In the blue swimming crab fishery itself, women also play an important role. So recent collaborative workshops aimed to include not just “people with titles like the local head of the fisheries coop or the local imam,” says Abbey. Instead, they asked over 100 people in four focal communities to nominate community leaders in conservation. Then, they took the three top vote getters for men and women and involved them in workshop-based decisions on blue swimming crab management. “In the past, women have just followed their husbands and just processed the crabs and fish,” says Redjeki, with Ghofar translating from Javan. “Now they have more opportunities to empower their own livelihood and [well-being].”
One organization that has sprung up specifically to address the data gaps and issues faced by women in fisheries is Gender in Aquaculture and Fisheries (GAF). Supported by the Asian Fisheries Society, the group held its sixth global symposium—Engendering Security in Fisheries in Aquaculture—in August 2016, in Bangkok, Thailand. Although officially retired from research, Meryl Williams has been a leading force in establishing and planning these workshops. Women in fisheries is “still, unfortunately, a very small field,” says Williams, “but this [symposium] was our biggest ever,” noting that it was a substantial component of the host conference, the Eleventh Asian Fisheries and Aquaculture Forum. The Asian Fisheries Society, one of the host organizations for the meeting, is the first professional fisheries or aquaculture society to have created a gender section.
Branch TA, Kleiber D. 2015. Should we call them fishers or fishermen? Fish and Fisheries. doi:10.1111/faf.12130
Food and Agriculture Organization of the United Nations (FAO). 2015. Voluntary Guidelines for Securing Sustainable Small-Scale Fisheries in the Context of Food Security and Poverty Eradication. FAO. (18 November 2016; www.fao.org/3/a-i4356e.pdf)
Gender in Aquaculture and Fisheries for the Asian Fisheries Society. (18 November 2016; https://genderaquafish.org)
Harper S, Zeller D, Hauzer M, Pauly D, Sumaila UR. 2012. Women and fisheries: Contribution to food security and local economies. Marine Policy 39: 56–63. doi:10.1016/j.marpol.2012.10.018
Kleiber D, Harris LM, Vincent ACJ. 2015. Gender and small-scale fisheries: A case for counting women and beyond. Fish and Fisheries 16: 547–562. doi:10.1111/faf.12075.
Williams has been interested in women in fisheries since the mid-1970s as one of the first female scientists with the Queensland Fisheries Services, where she worked with fisheries statistics. At that time, she “semi-jokingly” tried to work out how many women's fishing licenses there were. “The answer [informally] was 4 out of 1700,” she says, noting that the data were not well recorded. Fast-forward to the 1990s, and Williams began working in international fisheries development, becoming the director general of WorldFish, a position she held from 1994 to 2004.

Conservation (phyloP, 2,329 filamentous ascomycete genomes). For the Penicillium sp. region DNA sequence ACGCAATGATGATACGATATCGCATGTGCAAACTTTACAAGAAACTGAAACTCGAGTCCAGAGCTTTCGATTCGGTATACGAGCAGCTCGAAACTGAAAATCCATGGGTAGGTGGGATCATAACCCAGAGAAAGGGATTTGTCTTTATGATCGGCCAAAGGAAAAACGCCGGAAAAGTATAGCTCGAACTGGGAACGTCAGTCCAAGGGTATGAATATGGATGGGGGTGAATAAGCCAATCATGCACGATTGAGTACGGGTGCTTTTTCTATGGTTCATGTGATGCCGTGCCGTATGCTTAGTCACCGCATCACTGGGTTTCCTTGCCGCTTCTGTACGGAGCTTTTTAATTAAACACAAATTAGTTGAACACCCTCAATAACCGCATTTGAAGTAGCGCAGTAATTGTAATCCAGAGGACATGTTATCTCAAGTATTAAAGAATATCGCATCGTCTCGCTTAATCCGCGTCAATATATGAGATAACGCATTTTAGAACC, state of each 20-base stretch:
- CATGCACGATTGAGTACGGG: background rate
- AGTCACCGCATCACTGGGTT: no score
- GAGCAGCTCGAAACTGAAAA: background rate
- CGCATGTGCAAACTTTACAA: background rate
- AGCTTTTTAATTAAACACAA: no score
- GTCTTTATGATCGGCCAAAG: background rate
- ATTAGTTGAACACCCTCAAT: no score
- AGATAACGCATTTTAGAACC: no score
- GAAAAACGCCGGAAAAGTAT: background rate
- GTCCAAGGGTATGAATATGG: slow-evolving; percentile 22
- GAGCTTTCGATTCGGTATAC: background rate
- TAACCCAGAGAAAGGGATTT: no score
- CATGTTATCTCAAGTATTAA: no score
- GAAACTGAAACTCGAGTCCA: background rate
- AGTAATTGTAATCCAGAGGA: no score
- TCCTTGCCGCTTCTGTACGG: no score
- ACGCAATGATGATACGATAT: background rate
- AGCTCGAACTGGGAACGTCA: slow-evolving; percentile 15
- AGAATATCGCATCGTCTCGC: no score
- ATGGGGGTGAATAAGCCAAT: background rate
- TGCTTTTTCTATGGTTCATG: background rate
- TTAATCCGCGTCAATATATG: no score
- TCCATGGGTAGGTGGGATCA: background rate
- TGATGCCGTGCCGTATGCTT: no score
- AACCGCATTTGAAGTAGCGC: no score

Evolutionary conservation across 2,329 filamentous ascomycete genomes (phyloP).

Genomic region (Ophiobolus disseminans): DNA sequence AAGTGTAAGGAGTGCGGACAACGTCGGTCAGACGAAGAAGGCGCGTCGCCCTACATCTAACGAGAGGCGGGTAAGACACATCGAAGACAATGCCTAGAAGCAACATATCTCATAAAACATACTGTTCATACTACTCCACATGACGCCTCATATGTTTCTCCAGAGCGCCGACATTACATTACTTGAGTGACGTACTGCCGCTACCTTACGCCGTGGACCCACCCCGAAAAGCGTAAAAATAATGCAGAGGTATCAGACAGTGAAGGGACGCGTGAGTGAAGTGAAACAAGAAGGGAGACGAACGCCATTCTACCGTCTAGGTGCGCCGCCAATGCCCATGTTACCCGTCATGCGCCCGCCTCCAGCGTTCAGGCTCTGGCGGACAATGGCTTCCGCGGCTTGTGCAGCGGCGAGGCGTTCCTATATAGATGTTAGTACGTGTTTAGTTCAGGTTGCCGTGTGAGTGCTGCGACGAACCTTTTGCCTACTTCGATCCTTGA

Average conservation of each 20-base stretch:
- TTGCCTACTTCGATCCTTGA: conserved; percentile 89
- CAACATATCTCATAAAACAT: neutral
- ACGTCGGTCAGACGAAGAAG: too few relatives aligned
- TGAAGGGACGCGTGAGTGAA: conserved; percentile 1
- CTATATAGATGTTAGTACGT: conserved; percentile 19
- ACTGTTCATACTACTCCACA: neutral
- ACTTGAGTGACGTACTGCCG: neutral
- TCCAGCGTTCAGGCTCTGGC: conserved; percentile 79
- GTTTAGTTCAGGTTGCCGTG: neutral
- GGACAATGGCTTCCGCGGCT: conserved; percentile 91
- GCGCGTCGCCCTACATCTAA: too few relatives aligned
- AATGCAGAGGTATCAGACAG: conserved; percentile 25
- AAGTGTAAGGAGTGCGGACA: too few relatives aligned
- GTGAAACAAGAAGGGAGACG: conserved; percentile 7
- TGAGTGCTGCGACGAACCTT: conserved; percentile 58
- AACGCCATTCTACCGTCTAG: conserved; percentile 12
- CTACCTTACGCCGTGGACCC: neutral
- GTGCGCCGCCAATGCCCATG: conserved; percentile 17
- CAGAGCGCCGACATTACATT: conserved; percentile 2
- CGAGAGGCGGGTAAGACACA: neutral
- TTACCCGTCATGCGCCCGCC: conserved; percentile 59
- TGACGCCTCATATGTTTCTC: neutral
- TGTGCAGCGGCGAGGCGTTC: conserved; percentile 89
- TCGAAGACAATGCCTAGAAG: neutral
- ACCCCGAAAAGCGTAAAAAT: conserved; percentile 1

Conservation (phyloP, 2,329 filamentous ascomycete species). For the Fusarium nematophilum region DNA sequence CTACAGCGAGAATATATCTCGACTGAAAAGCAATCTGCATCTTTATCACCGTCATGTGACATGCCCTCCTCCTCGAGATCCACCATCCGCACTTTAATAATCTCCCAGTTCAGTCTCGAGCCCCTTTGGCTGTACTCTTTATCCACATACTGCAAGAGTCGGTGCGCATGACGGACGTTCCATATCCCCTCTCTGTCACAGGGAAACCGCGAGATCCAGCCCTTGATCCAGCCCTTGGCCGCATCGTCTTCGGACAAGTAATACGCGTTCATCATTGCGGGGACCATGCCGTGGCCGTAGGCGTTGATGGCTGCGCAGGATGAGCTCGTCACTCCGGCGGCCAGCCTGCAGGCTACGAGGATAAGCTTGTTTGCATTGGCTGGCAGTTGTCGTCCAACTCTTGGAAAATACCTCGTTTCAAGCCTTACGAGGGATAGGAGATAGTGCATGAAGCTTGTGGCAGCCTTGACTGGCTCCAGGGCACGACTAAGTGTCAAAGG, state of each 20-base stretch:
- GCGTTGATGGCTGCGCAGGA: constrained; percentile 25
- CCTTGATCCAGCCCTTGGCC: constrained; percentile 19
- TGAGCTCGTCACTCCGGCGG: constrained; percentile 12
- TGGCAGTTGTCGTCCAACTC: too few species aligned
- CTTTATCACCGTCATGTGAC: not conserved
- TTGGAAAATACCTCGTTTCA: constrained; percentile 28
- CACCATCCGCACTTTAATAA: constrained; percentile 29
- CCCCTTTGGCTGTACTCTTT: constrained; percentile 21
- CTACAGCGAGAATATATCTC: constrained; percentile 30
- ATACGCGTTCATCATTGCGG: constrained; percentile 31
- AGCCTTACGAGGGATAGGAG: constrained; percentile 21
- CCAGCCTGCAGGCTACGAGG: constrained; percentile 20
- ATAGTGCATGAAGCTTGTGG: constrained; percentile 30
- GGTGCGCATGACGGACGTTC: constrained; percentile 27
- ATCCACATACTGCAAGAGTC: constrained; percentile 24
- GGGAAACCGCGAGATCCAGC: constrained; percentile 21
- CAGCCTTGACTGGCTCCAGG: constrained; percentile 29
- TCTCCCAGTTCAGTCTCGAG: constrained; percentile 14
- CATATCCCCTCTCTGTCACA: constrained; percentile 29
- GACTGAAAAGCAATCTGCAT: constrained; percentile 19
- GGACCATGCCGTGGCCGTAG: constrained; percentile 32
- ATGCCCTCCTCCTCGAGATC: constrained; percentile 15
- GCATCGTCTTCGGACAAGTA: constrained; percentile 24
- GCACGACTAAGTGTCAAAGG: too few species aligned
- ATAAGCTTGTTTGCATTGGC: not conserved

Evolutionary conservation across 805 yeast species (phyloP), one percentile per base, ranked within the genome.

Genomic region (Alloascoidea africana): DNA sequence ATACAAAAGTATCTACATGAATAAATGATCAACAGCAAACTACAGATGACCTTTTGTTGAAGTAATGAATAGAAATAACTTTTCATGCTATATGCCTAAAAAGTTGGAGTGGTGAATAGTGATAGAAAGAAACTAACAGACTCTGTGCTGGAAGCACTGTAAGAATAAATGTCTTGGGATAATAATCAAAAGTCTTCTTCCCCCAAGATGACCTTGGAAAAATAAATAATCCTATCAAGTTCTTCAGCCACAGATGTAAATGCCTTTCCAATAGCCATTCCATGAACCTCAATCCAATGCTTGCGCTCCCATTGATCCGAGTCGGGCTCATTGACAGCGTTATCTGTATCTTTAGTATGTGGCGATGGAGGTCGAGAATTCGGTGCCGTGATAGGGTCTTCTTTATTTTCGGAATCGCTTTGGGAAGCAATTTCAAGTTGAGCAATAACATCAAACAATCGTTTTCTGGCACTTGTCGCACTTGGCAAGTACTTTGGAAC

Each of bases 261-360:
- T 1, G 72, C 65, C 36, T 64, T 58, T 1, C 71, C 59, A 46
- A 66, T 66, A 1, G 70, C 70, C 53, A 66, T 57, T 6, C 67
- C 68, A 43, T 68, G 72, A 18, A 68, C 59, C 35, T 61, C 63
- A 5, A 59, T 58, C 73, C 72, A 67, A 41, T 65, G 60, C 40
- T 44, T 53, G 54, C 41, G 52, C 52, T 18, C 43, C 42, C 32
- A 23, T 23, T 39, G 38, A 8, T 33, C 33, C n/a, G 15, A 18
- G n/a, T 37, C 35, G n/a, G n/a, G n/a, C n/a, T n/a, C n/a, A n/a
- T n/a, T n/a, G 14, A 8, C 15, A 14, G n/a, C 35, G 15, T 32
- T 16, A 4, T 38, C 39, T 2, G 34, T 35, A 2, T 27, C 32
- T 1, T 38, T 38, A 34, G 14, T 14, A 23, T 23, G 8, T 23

Asked why it is important to understand the gender dimensions of fisheries, Williams explains that women make enormous contributions to fisheries and aquaculture supply chains that are almost unrecognized. “For anyone that is invisible, their interests, their needs, their opportunities are not addressed,” she says. For fisheries, but not yet for aquaculture, the only comprehensive but very rough estimate that has been made suggests that women make up nearly 50 percent of the total workforce. “How can you ignore half the workforce?” she asks.
Williams is frustrated by the lack of progress in the decades since she became aware of women's near invisibility in fisheries. But she is also optimistic about the future. The field has begun to attract more research, although a lack of funding means these research activities are often sideline projects of those engaged in more traditional fisheries work. As for policy advancements, Williams notes that the FAO's Code of Conduct for Responsible Fisheries, which came out in 1995, did not address women or gender in any way. Nor, she says, did any of the related technical instruments and guidelines that followed. Nevertheless, Williams is heartened that gender was addressed in the FAO SSF Guidelines, with their implementation the subject of discussion at the 2016 Bangkok GAF meeting.
The world of women in fisheries is changing, and in places such as Ireland, Iceland, France, and Spain, it is not just small-scale fisheries in which women are involved. Although there are global patterns of women mainly gleaning and men mainly engaged in capture fisheries, researchers are revealing that women's involvement in fisheries is dynamic and diverse over space and time. By overlooking women's exploitation of marine resources, scientists, conservationists, and fisheries managers may significantly underestimate the total human pressure on marine ecosystems, say Kleiber and her team. But the implications of ignoring women's contribution to fisheries go beyond numbers and biodiversity to the well-being of human communities, too. Assuming that women do fish rather than assuming that they do not may engender a richer knowledge, enhanced food security, and a sustainable future for an entire planet dependent upon the sea.